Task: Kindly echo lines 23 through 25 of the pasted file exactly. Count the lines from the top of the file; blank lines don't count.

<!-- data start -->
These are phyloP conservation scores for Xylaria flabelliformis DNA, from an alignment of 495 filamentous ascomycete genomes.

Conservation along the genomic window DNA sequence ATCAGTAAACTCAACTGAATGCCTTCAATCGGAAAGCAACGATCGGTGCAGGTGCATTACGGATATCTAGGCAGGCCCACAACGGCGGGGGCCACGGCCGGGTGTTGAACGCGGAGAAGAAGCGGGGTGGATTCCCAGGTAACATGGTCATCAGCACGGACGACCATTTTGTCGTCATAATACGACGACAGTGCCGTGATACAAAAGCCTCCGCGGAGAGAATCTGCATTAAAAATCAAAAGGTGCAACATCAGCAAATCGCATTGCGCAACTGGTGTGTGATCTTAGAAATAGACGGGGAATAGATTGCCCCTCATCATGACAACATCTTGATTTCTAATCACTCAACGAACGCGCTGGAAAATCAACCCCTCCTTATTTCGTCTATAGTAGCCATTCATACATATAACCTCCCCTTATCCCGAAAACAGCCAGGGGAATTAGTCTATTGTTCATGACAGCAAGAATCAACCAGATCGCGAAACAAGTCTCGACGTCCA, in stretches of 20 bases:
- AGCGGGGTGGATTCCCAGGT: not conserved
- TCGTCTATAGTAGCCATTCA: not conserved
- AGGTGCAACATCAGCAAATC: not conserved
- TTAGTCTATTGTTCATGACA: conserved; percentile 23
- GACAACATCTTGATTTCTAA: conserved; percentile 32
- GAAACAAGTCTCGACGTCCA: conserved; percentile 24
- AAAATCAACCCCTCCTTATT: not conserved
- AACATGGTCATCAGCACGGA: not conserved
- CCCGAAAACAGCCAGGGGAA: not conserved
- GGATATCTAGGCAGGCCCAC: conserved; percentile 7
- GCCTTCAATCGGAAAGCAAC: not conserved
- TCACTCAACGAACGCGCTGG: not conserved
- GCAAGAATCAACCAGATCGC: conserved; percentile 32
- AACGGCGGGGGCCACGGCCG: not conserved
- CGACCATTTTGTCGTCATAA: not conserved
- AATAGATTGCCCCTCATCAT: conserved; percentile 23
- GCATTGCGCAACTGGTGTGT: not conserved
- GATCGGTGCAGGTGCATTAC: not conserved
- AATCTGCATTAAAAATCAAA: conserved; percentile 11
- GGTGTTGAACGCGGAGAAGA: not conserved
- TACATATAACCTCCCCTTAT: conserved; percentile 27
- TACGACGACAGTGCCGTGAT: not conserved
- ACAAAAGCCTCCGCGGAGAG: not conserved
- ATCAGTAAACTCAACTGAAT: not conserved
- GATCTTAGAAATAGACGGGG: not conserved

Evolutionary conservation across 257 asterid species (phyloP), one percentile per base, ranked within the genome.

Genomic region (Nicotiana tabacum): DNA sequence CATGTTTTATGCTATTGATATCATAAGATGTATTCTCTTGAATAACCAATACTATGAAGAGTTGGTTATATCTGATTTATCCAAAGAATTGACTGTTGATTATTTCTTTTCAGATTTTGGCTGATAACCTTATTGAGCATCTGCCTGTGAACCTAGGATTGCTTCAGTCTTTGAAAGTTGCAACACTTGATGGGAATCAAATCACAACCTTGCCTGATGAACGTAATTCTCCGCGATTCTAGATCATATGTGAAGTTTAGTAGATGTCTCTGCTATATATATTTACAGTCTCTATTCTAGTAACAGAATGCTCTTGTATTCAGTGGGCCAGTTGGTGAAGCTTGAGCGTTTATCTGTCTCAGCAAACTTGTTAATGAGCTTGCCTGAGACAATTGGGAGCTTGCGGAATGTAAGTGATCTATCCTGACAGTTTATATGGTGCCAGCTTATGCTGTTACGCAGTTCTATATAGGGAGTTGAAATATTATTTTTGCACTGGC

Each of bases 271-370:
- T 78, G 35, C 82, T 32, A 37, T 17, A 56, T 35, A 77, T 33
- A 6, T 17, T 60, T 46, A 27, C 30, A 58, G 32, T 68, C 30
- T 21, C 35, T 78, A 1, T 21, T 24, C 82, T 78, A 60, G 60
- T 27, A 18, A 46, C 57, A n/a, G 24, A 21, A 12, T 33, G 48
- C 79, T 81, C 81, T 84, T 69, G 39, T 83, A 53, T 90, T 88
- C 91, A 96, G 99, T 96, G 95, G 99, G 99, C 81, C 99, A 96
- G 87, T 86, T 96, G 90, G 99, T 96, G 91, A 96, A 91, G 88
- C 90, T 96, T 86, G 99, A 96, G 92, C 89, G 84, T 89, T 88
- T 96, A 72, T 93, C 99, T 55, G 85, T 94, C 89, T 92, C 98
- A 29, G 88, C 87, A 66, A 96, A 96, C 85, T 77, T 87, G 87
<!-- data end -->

- TACATATAACCTCCCCTTAT: conserved; percentile 27
- TACGACGACAGTGCCGTGAT: not conserved
- ACAAAAGCCTCCGCGGAGAG: not conserved